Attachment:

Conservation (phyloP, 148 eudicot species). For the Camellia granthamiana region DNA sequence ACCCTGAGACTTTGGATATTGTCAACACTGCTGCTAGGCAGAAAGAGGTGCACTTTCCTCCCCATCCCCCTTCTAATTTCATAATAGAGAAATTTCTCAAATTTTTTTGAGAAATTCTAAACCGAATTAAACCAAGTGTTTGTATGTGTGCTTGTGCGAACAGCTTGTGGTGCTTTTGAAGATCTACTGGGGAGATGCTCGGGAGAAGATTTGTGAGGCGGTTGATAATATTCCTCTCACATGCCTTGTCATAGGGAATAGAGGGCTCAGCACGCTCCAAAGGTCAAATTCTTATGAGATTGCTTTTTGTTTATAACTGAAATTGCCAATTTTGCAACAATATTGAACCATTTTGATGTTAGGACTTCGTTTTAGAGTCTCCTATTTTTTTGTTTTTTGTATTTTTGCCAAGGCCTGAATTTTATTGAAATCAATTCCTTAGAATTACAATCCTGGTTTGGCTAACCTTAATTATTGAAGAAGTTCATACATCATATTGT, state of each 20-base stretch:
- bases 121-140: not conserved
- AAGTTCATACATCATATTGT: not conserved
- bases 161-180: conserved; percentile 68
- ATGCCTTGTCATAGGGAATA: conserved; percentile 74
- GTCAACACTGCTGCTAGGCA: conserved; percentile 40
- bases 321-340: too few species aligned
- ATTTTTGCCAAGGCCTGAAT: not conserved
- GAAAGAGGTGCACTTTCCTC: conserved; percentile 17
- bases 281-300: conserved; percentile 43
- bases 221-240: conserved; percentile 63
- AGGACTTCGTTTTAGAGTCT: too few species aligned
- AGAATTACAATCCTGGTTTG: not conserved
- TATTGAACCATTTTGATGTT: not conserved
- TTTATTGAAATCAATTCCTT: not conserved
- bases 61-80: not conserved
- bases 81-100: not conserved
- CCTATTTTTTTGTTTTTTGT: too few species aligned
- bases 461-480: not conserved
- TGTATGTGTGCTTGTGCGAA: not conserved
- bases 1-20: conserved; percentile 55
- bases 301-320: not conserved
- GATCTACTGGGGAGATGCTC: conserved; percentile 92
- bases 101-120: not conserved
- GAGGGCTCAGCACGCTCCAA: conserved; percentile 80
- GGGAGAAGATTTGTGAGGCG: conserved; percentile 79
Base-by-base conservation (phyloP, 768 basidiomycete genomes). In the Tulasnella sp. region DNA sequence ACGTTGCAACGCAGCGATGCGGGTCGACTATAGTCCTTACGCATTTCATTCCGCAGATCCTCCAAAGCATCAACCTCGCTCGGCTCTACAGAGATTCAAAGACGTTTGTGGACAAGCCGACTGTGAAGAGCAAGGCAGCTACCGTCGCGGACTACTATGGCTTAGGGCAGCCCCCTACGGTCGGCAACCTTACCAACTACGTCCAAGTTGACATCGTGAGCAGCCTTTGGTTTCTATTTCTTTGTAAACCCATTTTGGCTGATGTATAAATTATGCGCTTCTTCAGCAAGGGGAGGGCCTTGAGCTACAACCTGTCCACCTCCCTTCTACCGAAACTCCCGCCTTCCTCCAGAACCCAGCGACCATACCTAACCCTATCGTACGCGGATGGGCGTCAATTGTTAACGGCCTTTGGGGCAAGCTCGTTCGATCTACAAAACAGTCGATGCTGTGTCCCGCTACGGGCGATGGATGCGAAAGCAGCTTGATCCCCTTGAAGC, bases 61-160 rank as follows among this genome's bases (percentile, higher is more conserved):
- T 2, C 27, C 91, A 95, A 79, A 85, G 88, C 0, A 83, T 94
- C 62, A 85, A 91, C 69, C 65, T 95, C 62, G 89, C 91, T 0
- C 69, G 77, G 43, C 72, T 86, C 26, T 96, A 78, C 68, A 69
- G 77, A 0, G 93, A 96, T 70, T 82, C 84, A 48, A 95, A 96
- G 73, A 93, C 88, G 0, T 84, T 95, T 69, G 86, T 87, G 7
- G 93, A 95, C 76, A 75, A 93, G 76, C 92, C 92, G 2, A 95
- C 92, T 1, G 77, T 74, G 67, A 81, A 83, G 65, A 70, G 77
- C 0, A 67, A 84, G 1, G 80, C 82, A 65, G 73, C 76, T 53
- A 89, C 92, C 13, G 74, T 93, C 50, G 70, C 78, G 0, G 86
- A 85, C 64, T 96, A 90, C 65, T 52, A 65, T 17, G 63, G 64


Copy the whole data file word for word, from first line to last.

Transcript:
Conservation (phyloP, 148 eudicot species). For the Camellia granthamiana region DNA sequence ACCCTGAGACTTTGGATATTGTCAACACTGCTGCTAGGCAGAAAGAGGTGCACTTTCCTCCCCATCCCCCTTCTAATTTCATAATAGAGAAATTTCTCAAATTTTTTTGAGAAATTCTAAACCGAATTAAACCAAGTGTTTGTATGTGTGCTTGTGCGAACAGCTTGTGGTGCTTTTGAAGATCTACTGGGGAGATGCTCGGGAGAAGATTTGTGAGGCGGTTGATAATATTCCTCTCACATGCCTTGTCATAGGGAATAGAGGGCTCAGCACGCTCCAAAGGTCAAATTCTTATGAGATTGCTTTTTGTTTATAACTGAAATTGCCAATTTTGCAACAATATTGAACCATTTTGATGTTAGGACTTCGTTTTAGAGTCTCCTATTTTTTTGTTTTTTGTATTTTTGCCAAGGCCTGAATTTTATTGAAATCAATTCCTTAGAATTACAATCCTGGTTTGGCTAACCTTAATTATTGAAGAAGTTCATACATCATATTGT, state of each 20-base stretch:
- bases 121-140: not conserved
- AAGTTCATACATCATATTGT: not conserved
- bases 161-180: conserved; percentile 68
- ATGCCTTGTCATAGGGAATA: conserved; percentile 74
- GTCAACACTGCTGCTAGGCA: conserved; percentile 40
- bases 321-340: too few species aligned
- ATTTTTGCCAAGGCCTGAAT: not conserved
- GAAAGAGGTGCACTTTCCTC: conserved; percentile 17
- bases 281-300: conserved; percentile 43
- bases 221-240: conserved; percentile 63
- AGGACTTCGTTTTAGAGTCT: too few species aligned
- AGAATTACAATCCTGGTTTG: not conserved
- TATTGAACCATTTTGATGTT: not conserved
- TTTATTGAAATCAATTCCTT: not conserved
- bases 61-80: not conserved
- bases 81-100: not conserved
- CCTATTTTTTTGTTTTTTGT: too few species aligned
- bases 461-480: not conserved
- TGTATGTGTGCTTGTGCGAA: not conserved
- bases 1-20: conserved; percentile 55
- bases 301-320: not conserved
- GATCTACTGGGGAGATGCTC: conserved; percentile 92
- bases 101-120: not conserved
- GAGGGCTCAGCACGCTCCAA: conserved; percentile 80
- GGGAGAAGATTTGTGAGGCG: conserved; percentile 79
Base-by-base conservation (phyloP, 768 basidiomycete genomes). In the Tulasnella sp. region DNA sequence ACGTTGCAACGCAGCGATGCGGGTCGACTATAGTCCTTACGCATTTCATTCCGCAGATCCTCCAAAGCATCAACCTCGCTCGGCTCTACAGAGATTCAAAGACGTTTGTGGACAAGCCGACTGTGAAGAGCAAGGCAGCTACCGTCGCGGACTACTATGGCTTAGGGCAGCCCCCTACGGTCGGCAACCTTACCAACTACGTCCAAGTTGACATCGTGAGCAGCCTTTGGTTTCTATTTCTTTGTAAACCCATTTTGGCTGATGTATAAATTATGCGCTTCTTCAGCAAGGGGAGGGCCTTGAGCTACAACCTGTCCACCTCCCTTCTACCGAAACTCCCGCCTTCCTCCAGAACCCAGCGACCATACCTAACCCTATCGTACGCGGATGGGCGTCAATTGTTAACGGCCTTTGGGGCAAGCTCGTTCGATCTACAAAACAGTCGATGCTGTGTCCCGCTACGGGCGATGGATGCGAAAGCAGCTTGATCCCCTTGAAGC, bases 61-160 rank as follows among this genome's bases (percentile, higher is more conserved):
- T 2, C 27, C 91, A 95, A 79, A 85, G 88, C 0, A 83, T 94
- C 62, A 85, A 91, C 69, C 65, T 95, C 62, G 89, C 91, T 0
- C 69, G 77, G 43, C 72, T 86, C 26, T 96, A 78, C 68, A 69
- G 77, A 0, G 93, A 96, T 70, T 82, C 84, A 48, A 95, A 96
- G 73, A 93, C 88, G 0, T 84, T 95, T 69, G 86, T 87, G 7
- G 93, A 95, C 76, A 75, A 93, G 76, C 92, C 92, G 2, A 95
- C 92, T 1, G 77, T 74, G 67, A 81, A 83, G 65, A 70, G 77
- C 0, A 67, A 84, G 1, G 80, C 82, A 65, G 73, C 76, T 53
- A 89, C 92, C 13, G 74, T 93, C 50, G 70, C 78, G 0, G 86
- A 85, C 64, T 96, A 90, C 65, T 52, A 65, T 17, G 63, G 64